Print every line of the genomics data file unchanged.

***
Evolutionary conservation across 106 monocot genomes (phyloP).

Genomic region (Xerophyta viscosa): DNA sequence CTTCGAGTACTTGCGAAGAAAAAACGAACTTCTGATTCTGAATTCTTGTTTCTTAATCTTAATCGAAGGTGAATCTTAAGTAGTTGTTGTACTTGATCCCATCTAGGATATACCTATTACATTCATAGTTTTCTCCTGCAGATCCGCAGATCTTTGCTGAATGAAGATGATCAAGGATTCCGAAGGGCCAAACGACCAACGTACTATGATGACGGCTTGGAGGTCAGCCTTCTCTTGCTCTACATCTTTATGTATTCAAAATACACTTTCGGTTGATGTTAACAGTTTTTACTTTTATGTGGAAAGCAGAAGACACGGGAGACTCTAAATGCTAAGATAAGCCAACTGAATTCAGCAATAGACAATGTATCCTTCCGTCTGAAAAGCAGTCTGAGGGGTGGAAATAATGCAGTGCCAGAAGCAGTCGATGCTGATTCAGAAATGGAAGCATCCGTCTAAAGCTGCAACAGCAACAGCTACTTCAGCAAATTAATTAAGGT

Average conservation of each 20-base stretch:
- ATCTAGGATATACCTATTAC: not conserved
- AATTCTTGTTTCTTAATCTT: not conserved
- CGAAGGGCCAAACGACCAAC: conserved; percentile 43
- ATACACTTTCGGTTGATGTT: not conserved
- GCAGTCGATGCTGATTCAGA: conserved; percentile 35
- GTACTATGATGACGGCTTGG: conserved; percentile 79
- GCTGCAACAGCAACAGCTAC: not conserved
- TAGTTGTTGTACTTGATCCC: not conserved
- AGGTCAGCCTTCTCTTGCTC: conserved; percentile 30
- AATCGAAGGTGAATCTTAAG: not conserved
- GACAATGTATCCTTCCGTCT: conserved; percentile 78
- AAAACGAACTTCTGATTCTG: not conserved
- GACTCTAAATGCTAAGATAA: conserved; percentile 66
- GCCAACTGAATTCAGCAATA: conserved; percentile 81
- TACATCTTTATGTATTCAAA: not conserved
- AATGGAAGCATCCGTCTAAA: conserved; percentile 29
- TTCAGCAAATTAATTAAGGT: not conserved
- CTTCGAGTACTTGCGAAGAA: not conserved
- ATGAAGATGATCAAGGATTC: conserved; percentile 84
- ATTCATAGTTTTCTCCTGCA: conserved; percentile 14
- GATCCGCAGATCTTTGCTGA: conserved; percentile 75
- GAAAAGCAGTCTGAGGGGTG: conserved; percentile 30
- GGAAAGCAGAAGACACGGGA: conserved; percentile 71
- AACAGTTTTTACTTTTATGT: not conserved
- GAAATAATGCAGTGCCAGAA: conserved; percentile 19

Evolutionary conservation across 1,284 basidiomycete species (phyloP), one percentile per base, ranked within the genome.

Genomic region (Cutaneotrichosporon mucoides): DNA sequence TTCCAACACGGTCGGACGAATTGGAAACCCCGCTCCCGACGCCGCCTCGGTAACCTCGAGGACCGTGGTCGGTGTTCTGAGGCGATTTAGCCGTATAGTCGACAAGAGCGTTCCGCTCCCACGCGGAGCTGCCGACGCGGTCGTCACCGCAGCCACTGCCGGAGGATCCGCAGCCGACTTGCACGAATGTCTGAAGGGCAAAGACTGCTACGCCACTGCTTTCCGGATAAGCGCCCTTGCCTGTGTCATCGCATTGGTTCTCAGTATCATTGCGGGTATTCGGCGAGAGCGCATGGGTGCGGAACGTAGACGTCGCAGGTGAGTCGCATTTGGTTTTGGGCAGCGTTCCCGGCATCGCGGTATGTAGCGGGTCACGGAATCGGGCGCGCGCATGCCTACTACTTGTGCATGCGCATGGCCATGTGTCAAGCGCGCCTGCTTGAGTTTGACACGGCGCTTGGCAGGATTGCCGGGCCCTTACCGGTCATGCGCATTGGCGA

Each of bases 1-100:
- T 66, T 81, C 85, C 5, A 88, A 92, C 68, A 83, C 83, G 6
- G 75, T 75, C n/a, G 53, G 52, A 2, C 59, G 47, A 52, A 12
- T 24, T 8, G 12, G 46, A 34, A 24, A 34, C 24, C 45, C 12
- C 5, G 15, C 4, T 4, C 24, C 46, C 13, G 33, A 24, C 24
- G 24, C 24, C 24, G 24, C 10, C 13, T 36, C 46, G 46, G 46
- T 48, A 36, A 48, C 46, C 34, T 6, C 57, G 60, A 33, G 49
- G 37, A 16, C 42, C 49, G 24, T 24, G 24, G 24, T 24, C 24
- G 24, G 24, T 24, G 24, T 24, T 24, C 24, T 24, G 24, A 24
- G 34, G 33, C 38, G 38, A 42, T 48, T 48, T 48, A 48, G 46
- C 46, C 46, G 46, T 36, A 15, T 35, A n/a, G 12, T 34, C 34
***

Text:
Evolutionary conservation across 106 monocot genomes (phyloP).

Genomic region (Xerophyta viscosa): DNA sequence CTTCGAGTACTTGCGAAGAAAAAACGAACTTCTGATTCTGAATTCTTGTTTCTTAATCTTAATCGAAGGTGAATCTTAAGTAGTTGTTGTACTTGATCCCATCTAGGATATACCTATTACATTCATAGTTTTCTCCTGCAGATCCGCAGATCTTTGCTGAATGAAGATGATCAAGGATTCCGAAGGGCCAAACGACCAACGTACTATGATGACGGCTTGGAGGTCAGCCTTCTCTTGCTCTACATCTTTATGTATTCAAAATACACTTTCGGTTGATGTTAACAGTTTTTACTTTTATGTGGAAAGCAGAAGACACGGGAGACTCTAAATGCTAAGATAAGCCAACTGAATTCAGCAATAGACAATGTATCCTTCCGTCTGAAAAGCAGTCTGAGGGGTGGAAATAATGCAGTGCCAGAAGCAGTCGATGCTGATTCAGAAATGGAAGCATCCGTCTAAAGCTGCAACAGCAACAGCTACTTCAGCAAATTAATTAAGGT

Average conservation of each 20-base stretch:
- ATCTAGGATATACCTATTAC: not conserved
- AATTCTTGTTTCTTAATCTT: not conserved
- CGAAGGGCCAAACGACCAAC: conserved; percentile 43
- ATACACTTTCGGTTGATGTT: not conserved
- GCAGTCGATGCTGATTCAGA: conserved; percentile 35
- GTACTATGATGACGGCTTGG: conserved; percentile 79
- GCTGCAACAGCAACAGCTAC: not conserved
- TAGTTGTTGTACTTGATCCC: not conserved
- AGGTCAGCCTTCTCTTGCTC: conserved; percentile 30
- AATCGAAGGTGAATCTTAAG: not conserved
- GACAATGTATCCTTCCGTCT: conserved; percentile 78
- AAAACGAACTTCTGATTCTG: not conserved
- GACTCTAAATGCTAAGATAA: conserved; percentile 66
- GCCAACTGAATTCAGCAATA: conserved; percentile 81
- TACATCTTTATGTATTCAAA: not conserved
- AATGGAAGCATCCGTCTAAA: conserved; percentile 29
- TTCAGCAAATTAATTAAGGT: not conserved
- CTTCGAGTACTTGCGAAGAA: not conserved
- ATGAAGATGATCAAGGATTC: conserved; percentile 84
- ATTCATAGTTTTCTCCTGCA: conserved; percentile 14
- GATCCGCAGATCTTTGCTGA: conserved; percentile 75
- GAAAAGCAGTCTGAGGGGTG: conserved; percentile 30
- GGAAAGCAGAAGACACGGGA: conserved; percentile 71
- AACAGTTTTTACTTTTATGT: not conserved
- GAAATAATGCAGTGCCAGAA: conserved; percentile 19

Evolutionary conservation across 1,284 basidiomycete species (phyloP), one percentile per base, ranked within the genome.

Genomic region (Cutaneotrichosporon mucoides): DNA sequence TTCCAACACGGTCGGACGAATTGGAAACCCCGCTCCCGACGCCGCCTCGGTAACCTCGAGGACCGTGGTCGGTGTTCTGAGGCGATTTAGCCGTATAGTCGACAAGAGCGTTCCGCTCCCACGCGGAGCTGCCGACGCGGTCGTCACCGCAGCCACTGCCGGAGGATCCGCAGCCGACTTGCACGAATGTCTGAAGGGCAAAGACTGCTACGCCACTGCTTTCCGGATAAGCGCCCTTGCCTGTGTCATCGCATTGGTTCTCAGTATCATTGCGGGTATTCGGCGAGAGCGCATGGGTGCGGAACGTAGACGTCGCAGGTGAGTCGCATTTGGTTTTGGGCAGCGTTCCCGGCATCGCGGTATGTAGCGGGTCACGGAATCGGGCGCGCGCATGCCTACTACTTGTGCATGCGCATGGCCATGTGTCAAGCGCGCCTGCTTGAGTTTGACACGGCGCTTGGCAGGATTGCCGGGCCCTTACCGGTCATGCGCATTGGCGA

Each of bases 1-100:
- T 66, T 81, C 85, C 5, A 88, A 92, C 68, A 83, C 83, G 6
- G 75, T 75, C n/a, G 53, G 52, A 2, C 59, G 47, A 52, A 12
- T 24, T 8, G 12, G 46, A 34, A 24, A 34, C 24, C 45, C 12
- C 5, G 15, C 4, T 4, C 24, C 46, C 13, G 33, A 24, C 24
- G 24, C 24, C 24, G 24, C 10, C 13, T 36, C 46, G 46, G 46
- T 48, A 36, A 48, C 46, C 34, T 6, C 57, G 60, A 33, G 49
- G 37, A 16, C 42, C 49, G 24, T 24, G 24, G 24, T 24, C 24
- G 24, G 24, T 24, G 24, T 24, T 24, C 24, T 24, G 24, A 24
- G 34, G 33, C 38, G 38, A 42, T 48, T 48, T 48, A 48, G 46
- C 46, C 46, G 46, T 36, A 15, T 35, A n/a, G 12, T 34, C 34